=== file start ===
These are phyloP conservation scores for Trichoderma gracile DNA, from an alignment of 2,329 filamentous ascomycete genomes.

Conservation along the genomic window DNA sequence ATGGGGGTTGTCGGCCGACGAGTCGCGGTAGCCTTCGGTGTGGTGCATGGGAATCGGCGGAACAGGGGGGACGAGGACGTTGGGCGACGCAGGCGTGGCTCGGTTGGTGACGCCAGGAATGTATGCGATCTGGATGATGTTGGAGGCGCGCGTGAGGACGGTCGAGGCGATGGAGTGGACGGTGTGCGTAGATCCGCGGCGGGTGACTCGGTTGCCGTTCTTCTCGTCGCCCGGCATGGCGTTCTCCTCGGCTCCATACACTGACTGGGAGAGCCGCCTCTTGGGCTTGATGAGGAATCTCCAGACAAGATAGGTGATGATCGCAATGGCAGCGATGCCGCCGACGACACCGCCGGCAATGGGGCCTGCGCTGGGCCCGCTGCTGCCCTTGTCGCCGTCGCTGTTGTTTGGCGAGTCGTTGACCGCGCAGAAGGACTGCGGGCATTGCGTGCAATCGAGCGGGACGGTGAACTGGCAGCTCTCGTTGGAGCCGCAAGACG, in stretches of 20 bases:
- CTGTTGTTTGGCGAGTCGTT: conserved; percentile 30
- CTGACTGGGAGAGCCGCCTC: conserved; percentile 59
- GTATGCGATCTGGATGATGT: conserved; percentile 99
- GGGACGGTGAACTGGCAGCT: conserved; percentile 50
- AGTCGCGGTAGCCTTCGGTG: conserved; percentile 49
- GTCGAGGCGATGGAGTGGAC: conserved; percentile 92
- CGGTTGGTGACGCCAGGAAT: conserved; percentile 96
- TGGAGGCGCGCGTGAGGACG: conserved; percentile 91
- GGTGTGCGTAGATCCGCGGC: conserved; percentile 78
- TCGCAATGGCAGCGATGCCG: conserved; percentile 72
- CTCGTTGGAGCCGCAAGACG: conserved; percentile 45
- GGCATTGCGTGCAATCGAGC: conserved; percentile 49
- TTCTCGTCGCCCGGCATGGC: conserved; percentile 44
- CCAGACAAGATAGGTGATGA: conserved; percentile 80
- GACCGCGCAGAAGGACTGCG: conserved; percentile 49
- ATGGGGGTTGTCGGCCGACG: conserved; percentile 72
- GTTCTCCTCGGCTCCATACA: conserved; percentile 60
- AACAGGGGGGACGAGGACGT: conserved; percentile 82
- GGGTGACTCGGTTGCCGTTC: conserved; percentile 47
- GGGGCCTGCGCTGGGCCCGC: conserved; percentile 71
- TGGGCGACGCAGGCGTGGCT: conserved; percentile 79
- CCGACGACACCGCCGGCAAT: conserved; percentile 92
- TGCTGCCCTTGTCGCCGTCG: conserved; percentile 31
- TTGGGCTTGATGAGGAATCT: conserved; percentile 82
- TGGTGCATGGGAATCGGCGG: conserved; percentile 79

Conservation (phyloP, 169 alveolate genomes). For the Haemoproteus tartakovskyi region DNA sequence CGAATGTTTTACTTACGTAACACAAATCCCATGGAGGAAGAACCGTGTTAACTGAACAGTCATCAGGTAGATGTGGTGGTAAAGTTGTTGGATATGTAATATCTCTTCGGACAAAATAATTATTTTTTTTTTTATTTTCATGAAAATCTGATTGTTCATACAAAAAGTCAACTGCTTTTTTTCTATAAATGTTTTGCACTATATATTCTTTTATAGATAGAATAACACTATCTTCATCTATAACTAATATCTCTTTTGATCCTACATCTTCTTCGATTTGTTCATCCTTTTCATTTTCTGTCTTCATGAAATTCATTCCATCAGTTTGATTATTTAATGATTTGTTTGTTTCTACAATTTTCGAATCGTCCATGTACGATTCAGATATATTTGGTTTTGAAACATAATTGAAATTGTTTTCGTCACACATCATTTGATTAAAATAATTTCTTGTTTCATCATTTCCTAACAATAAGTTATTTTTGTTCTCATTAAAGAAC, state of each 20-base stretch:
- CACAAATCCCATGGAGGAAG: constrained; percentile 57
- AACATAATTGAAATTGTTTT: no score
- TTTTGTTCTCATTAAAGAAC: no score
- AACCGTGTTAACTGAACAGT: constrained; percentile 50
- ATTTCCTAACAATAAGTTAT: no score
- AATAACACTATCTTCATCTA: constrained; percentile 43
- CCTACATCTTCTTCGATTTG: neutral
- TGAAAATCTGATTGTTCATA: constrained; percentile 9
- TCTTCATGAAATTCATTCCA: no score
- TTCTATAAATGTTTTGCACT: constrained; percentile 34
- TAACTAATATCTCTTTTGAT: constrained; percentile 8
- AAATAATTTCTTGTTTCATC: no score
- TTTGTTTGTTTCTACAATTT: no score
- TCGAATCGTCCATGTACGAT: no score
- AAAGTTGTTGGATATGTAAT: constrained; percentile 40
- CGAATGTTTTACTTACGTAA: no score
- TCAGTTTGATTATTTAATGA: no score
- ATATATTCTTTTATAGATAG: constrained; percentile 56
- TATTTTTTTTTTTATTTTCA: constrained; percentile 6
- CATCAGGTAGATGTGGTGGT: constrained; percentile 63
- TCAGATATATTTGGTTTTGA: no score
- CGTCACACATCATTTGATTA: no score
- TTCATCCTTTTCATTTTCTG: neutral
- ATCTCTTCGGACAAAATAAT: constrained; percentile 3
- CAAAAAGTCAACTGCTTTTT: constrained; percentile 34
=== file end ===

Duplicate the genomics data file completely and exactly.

These are phyloP conservation scores for Trichoderma gracile DNA, from an alignment of 2,329 filamentous ascomycete genomes.

Conservation along the genomic window DNA sequence ATGGGGGTTGTCGGCCGACGAGTCGCGGTAGCCTTCGGTGTGGTGCATGGGAATCGGCGGAACAGGGGGGACGAGGACGTTGGGCGACGCAGGCGTGGCTCGGTTGGTGACGCCAGGAATGTATGCGATCTGGATGATGTTGGAGGCGCGCGTGAGGACGGTCGAGGCGATGGAGTGGACGGTGTGCGTAGATCCGCGGCGGGTGACTCGGTTGCCGTTCTTCTCGTCGCCCGGCATGGCGTTCTCCTCGGCTCCATACACTGACTGGGAGAGCCGCCTCTTGGGCTTGATGAGGAATCTCCAGACAAGATAGGTGATGATCGCAATGGCAGCGATGCCGCCGACGACACCGCCGGCAATGGGGCCTGCGCTGGGCCCGCTGCTGCCCTTGTCGCCGTCGCTGTTGTTTGGCGAGTCGTTGACCGCGCAGAAGGACTGCGGGCATTGCGTGCAATCGAGCGGGACGGTGAACTGGCAGCTCTCGTTGGAGCCGCAAGACG, in stretches of 20 bases:
- CTGTTGTTTGGCGAGTCGTT: conserved; percentile 30
- CTGACTGGGAGAGCCGCCTC: conserved; percentile 59
- GTATGCGATCTGGATGATGT: conserved; percentile 99
- GGGACGGTGAACTGGCAGCT: conserved; percentile 50
- AGTCGCGGTAGCCTTCGGTG: conserved; percentile 49
- GTCGAGGCGATGGAGTGGAC: conserved; percentile 92
- CGGTTGGTGACGCCAGGAAT: conserved; percentile 96
- TGGAGGCGCGCGTGAGGACG: conserved; percentile 91
- GGTGTGCGTAGATCCGCGGC: conserved; percentile 78
- TCGCAATGGCAGCGATGCCG: conserved; percentile 72
- CTCGTTGGAGCCGCAAGACG: conserved; percentile 45
- GGCATTGCGTGCAATCGAGC: conserved; percentile 49
- TTCTCGTCGCCCGGCATGGC: conserved; percentile 44
- CCAGACAAGATAGGTGATGA: conserved; percentile 80
- GACCGCGCAGAAGGACTGCG: conserved; percentile 49
- ATGGGGGTTGTCGGCCGACG: conserved; percentile 72
- GTTCTCCTCGGCTCCATACA: conserved; percentile 60
- AACAGGGGGGACGAGGACGT: conserved; percentile 82
- GGGTGACTCGGTTGCCGTTC: conserved; percentile 47
- GGGGCCTGCGCTGGGCCCGC: conserved; percentile 71
- TGGGCGACGCAGGCGTGGCT: conserved; percentile 79
- CCGACGACACCGCCGGCAAT: conserved; percentile 92
- TGCTGCCCTTGTCGCCGTCG: conserved; percentile 31
- TTGGGCTTGATGAGGAATCT: conserved; percentile 82
- TGGTGCATGGGAATCGGCGG: conserved; percentile 79

Conservation (phyloP, 169 alveolate genomes). For the Haemoproteus tartakovskyi region DNA sequence CGAATGTTTTACTTACGTAACACAAATCCCATGGAGGAAGAACCGTGTTAACTGAACAGTCATCAGGTAGATGTGGTGGTAAAGTTGTTGGATATGTAATATCTCTTCGGACAAAATAATTATTTTTTTTTTTATTTTCATGAAAATCTGATTGTTCATACAAAAAGTCAACTGCTTTTTTTCTATAAATGTTTTGCACTATATATTCTTTTATAGATAGAATAACACTATCTTCATCTATAACTAATATCTCTTTTGATCCTACATCTTCTTCGATTTGTTCATCCTTTTCATTTTCTGTCTTCATGAAATTCATTCCATCAGTTTGATTATTTAATGATTTGTTTGTTTCTACAATTTTCGAATCGTCCATGTACGATTCAGATATATTTGGTTTTGAAACATAATTGAAATTGTTTTCGTCACACATCATTTGATTAAAATAATTTCTTGTTTCATCATTTCCTAACAATAAGTTATTTTTGTTCTCATTAAAGAAC, state of each 20-base stretch:
- CACAAATCCCATGGAGGAAG: constrained; percentile 57
- AACATAATTGAAATTGTTTT: no score
- TTTTGTTCTCATTAAAGAAC: no score
- AACCGTGTTAACTGAACAGT: constrained; percentile 50
- ATTTCCTAACAATAAGTTAT: no score
- AATAACACTATCTTCATCTA: constrained; percentile 43
- CCTACATCTTCTTCGATTTG: neutral
- TGAAAATCTGATTGTTCATA: constrained; percentile 9
- TCTTCATGAAATTCATTCCA: no score
- TTCTATAAATGTTTTGCACT: constrained; percentile 34
- TAACTAATATCTCTTTTGAT: constrained; percentile 8
- AAATAATTTCTTGTTTCATC: no score
- TTTGTTTGTTTCTACAATTT: no score
- TCGAATCGTCCATGTACGAT: no score
- AAAGTTGTTGGATATGTAAT: constrained; percentile 40
- CGAATGTTTTACTTACGTAA: no score
- TCAGTTTGATTATTTAATGA: no score
- ATATATTCTTTTATAGATAG: constrained; percentile 56
- TATTTTTTTTTTTATTTTCA: constrained; percentile 6
- CATCAGGTAGATGTGGTGGT: constrained; percentile 63
- TCAGATATATTTGGTTTTGA: no score
- CGTCACACATCATTTGATTA: no score
- TTCATCCTTTTCATTTTCTG: neutral
- ATCTCTTCGGACAAAATAAT: constrained; percentile 3
- CAAAAAGTCAACTGCTTTTT: constrained; percentile 34